The Amazon Kindle Fire HDX 7 hit most countries late last year and is the Seattle based company’s latest generation tablet. Amazon is heavily invested in their own Kindle Books, Magazines, Newspapers, Videos and Audiobooks. There is a large segment of users that depend on PDF files for school, work or play. Today, Peter and Michael evaluate whether or not the Kindle HDX 7 handles PDF files better than the competition.
Video: How PDF Files Look on the Amazon Kindle HDX 7 is a post from: E-Reader News
In a bold move that makes self-publishing even more lucrative and rewarding for authors, print-on-demand platform CreateSpace announced today that it was removing the minimum threshold for royalty payouts to authors who take advantage of its direct deposit payment option. In addition, the payout date will now be thirty days following the prior month instead of sixty days.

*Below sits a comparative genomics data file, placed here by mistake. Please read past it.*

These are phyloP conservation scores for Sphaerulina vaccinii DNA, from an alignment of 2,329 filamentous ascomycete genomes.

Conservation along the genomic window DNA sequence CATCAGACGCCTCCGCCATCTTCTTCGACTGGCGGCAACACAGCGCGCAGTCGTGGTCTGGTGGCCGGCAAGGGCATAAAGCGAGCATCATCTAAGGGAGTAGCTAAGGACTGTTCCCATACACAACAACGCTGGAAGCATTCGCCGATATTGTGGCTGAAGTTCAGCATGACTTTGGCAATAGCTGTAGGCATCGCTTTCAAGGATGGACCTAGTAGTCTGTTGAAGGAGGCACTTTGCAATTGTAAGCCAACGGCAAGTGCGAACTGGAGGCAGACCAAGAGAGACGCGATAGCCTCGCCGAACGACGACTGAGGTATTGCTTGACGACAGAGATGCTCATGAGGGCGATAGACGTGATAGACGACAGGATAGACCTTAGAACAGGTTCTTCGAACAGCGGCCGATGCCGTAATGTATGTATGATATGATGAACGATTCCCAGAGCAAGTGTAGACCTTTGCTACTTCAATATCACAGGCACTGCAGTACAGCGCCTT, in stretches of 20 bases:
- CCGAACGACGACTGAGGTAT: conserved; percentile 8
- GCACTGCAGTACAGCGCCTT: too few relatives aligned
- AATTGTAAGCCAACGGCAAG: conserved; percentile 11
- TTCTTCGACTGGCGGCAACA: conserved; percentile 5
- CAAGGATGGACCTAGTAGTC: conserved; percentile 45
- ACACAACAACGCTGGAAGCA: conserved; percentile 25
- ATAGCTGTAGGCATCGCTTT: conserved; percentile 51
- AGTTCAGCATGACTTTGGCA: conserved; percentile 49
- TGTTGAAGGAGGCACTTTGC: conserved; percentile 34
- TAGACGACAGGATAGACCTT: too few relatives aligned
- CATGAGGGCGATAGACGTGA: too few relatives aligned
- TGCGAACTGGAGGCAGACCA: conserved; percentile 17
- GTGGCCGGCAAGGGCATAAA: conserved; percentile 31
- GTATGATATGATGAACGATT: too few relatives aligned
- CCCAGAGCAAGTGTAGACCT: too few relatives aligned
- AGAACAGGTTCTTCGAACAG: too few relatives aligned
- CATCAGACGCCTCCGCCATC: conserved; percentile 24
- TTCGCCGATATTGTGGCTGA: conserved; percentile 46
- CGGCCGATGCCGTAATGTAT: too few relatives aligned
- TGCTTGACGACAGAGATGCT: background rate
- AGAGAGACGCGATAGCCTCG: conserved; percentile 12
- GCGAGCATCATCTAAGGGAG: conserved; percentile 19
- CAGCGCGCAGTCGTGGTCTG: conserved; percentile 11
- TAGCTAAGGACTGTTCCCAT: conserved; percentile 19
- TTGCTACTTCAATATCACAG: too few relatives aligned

In the past, many platforms have maintained a minimum amount of sales before royalties would be paid out to authors. Now, CreateSpace is removing its own “$10/£10/?10″ minimum, allowing authors to be paid for each month’s sales regardless of the amount.
“As of January 20, 2014, the minimum threshold amount has been removed for accounts selecting Direct Deposit as their payment method. Previously, you were required to wait until royalties met the minimum payment amount (threshold) of $10/£10/?10 before any earnings could be dispersed via direct deposit. You will now be paid approximately thirty (30) days following the end of the calendar month during which applicable sales occurred, no matter the amount.”
Authors can update their payment information in the Member Dashboard of their CreateSpace accounts, as well as opt out of this payment option if they choose.